May 282012

No one is perfect, even the most accomplished of us make mistakes or have problem areas in our personal or professional lives. What’s more, sometimes we’re not even aware of our weaknesses. That’s why embracing criticism can lead to positive changes in our lives.

Criticism can be constructive or destructive. This article will focus on the former because it generally follows good intentions and we care a lot about sharing messages that are encouraging. We begin with a simple definition. Constructive criticism points out problem areas where you might improve and are usually framed in a way that makes them useful for this purpose. In many cases it is a parent, friend, mentor, coach, teacher or your boss.

Although accepting any kind of criticism can be difficult, it’s important to keep an open mind towards constructive criticism. Consider who is criticizing you. Is it in that person’s best interest to see you succeed or fail? If by making personal improvements you might enhance your critics own success, there’s a strong chance their intentions are positive.

If you’ve judged that the source your criticism is positive, the next step is to listen with humility. Remember that although you’re not perfect in some ways, neither is your critic. Perhaps if the situation were different, you would be the one who could enhance the other person’s life by providing critical feedback. Only by listening carefully can you learn in situation like this one.

Once someone has helped you outline areas were improvement is both a possibility and necessity, then you can move forward to evaluate the critique. Were your trouble spots areas you knew you had problems with, or did the critique come as a surprise? Did your critic base their judgment on a pattern they were in a position to observe, or did they base their judgment on a single event? Did your critic offer advice on ways you might improve your performance? Or did they merely pass judgment?

Even the best critics may not have the expertise or experience to offer suggestions for ways to improve. In this case, you should consider their bringing a problem area to your attention as a true gift, the sort which comes from someone you respect. In other cases only part of a critic’s advice may be valid. It’s up to you to decide what parts may be at least partially true. Most of all, always remember that it does no good to take constructive criticism as a personal attack on your abilities or character. Even if your critics intention were to hurt you, it remains your choice the weight and value to assign it.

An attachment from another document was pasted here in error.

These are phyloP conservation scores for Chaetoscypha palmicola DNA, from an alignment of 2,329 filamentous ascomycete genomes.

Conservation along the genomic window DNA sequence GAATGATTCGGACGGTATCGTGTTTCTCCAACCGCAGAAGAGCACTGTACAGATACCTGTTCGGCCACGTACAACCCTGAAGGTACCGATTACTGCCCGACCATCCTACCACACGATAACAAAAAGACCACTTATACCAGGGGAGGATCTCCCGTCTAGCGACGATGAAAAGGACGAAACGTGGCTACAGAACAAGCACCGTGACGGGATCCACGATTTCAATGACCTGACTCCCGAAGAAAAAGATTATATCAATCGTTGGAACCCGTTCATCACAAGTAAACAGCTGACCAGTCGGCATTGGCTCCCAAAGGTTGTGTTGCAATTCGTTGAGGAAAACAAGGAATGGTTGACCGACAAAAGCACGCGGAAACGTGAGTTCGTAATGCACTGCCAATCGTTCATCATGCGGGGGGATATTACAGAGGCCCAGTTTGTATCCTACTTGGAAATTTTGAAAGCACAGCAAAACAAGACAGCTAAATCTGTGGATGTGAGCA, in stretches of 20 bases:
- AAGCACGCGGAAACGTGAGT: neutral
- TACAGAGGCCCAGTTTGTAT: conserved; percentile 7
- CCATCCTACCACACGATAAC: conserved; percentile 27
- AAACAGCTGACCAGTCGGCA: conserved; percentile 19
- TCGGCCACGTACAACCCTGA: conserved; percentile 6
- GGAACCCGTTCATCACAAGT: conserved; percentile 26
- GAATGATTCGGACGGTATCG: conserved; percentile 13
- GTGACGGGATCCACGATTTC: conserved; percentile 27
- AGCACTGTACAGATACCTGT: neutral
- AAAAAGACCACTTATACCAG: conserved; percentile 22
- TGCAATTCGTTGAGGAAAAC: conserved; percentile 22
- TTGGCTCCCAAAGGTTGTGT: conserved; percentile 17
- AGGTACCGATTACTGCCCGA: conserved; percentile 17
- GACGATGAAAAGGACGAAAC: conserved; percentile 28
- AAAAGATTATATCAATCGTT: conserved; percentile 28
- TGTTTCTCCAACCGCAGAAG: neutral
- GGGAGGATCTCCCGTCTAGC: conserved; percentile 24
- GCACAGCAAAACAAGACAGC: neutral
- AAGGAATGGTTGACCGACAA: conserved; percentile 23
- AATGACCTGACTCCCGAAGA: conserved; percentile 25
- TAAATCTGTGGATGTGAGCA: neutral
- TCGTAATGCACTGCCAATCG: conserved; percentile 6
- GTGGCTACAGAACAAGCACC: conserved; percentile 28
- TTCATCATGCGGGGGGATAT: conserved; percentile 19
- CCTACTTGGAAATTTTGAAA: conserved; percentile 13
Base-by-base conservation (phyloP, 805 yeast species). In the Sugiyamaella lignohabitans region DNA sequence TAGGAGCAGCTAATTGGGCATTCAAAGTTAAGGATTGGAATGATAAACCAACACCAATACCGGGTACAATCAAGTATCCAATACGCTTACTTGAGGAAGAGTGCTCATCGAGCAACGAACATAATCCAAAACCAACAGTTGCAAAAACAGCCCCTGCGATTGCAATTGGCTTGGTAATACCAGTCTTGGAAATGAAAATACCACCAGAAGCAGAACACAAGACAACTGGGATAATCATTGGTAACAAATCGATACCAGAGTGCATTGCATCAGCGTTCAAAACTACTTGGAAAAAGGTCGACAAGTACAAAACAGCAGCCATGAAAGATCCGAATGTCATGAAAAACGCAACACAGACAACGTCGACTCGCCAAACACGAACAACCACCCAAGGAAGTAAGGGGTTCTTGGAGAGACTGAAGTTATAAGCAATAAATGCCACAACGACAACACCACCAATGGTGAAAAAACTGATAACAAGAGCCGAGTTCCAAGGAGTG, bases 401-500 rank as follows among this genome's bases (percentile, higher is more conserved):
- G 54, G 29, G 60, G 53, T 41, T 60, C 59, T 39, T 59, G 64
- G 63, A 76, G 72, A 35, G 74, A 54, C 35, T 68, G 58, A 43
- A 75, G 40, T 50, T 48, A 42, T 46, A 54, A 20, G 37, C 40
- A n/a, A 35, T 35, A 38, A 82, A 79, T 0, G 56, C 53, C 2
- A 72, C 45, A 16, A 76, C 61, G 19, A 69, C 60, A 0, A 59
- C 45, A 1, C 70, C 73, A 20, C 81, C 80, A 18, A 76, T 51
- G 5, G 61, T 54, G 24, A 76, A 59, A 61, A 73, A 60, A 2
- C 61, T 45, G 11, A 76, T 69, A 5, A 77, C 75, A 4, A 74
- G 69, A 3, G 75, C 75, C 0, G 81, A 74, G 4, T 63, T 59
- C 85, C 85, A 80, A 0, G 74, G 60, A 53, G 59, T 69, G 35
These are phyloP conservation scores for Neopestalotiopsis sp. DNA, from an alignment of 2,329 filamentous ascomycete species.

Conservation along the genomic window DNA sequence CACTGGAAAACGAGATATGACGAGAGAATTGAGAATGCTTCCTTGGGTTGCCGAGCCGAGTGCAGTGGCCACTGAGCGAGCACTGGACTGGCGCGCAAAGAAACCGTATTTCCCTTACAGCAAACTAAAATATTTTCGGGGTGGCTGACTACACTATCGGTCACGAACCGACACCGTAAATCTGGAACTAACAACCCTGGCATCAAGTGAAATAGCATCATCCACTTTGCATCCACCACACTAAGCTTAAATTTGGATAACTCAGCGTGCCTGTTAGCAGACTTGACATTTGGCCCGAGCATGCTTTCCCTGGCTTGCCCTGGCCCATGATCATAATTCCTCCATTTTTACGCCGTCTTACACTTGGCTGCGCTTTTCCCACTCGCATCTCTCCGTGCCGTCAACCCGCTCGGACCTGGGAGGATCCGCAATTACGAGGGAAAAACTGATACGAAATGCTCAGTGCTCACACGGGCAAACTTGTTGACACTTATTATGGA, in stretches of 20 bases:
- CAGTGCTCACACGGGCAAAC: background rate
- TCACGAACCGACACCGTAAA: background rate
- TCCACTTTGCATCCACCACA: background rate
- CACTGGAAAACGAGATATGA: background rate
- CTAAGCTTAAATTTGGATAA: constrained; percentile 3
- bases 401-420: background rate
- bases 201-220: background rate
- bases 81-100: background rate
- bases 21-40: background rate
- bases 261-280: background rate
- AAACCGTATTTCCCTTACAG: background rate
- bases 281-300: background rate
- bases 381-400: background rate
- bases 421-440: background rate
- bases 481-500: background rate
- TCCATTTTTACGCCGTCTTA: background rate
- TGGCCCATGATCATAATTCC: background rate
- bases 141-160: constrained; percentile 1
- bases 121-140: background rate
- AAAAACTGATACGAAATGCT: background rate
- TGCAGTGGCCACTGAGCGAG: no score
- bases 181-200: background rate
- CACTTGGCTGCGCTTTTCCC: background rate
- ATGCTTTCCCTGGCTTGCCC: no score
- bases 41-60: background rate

If you find yourself feeling angry or defensive, remember that those feeling may just be your minds way of defending habits or behaviors you know deep down need improvement, but that are also difficult to change. Making changes to improve ourselves is never without some stress. It may be that we’ve chosen to do something in a particular way because it was the best choice available at the time. Or it could have been simply easier.

For example, do you remember first learning to tie shoelaces? At first it was hard to do, it required us to hold opposite ends of an object in different hands while trying to cross them at just the right time and dimensions in order to get the perfect knot. Before long tying your shoelaces became second nature, you could now do it in the dark.

Try to remember other times in the past when you’ve learned a new skill or were put in a new situation. Did things get easier over time? Perhaps the areas you’ve been offered constructive criticism about are similar to this. Change may be hard at first, but in the end the improvement you’ve made probably won’t take any extra thought at all, and you’ll be able to take pride in doing something else well.

When giving or receiving constructive criticism, remember to evaluate the negative and positive points your critic brought up equally. When someone is evaluating you it’s likely they will purposely point out areas where you’ve done well alongside areas that could use improvement. Take care to notice this praise; it might ease the emotional sting that comes with being confronted with your weaknesses.

In cases where you judge a critic’s advice invalid, accept the situation gracefully. It’s rare that getting angry or holding a grudge against someone will lead to a positive outcome. In most cases you’ll be the one left to bare the stress. Because holding on to negative experiences gives away important tools necessary to reach your goals, namely, power over your health and well being.

Remember, the most important thing you can learn from constructive criticism is that inside each and every person is an even better person waiting to emerge. And when you’re in the position to offer constructive criticism to someone else, you can use what you’ve learned to make your message to them stronger causing a ripple effect of people drawing closer to the better person within.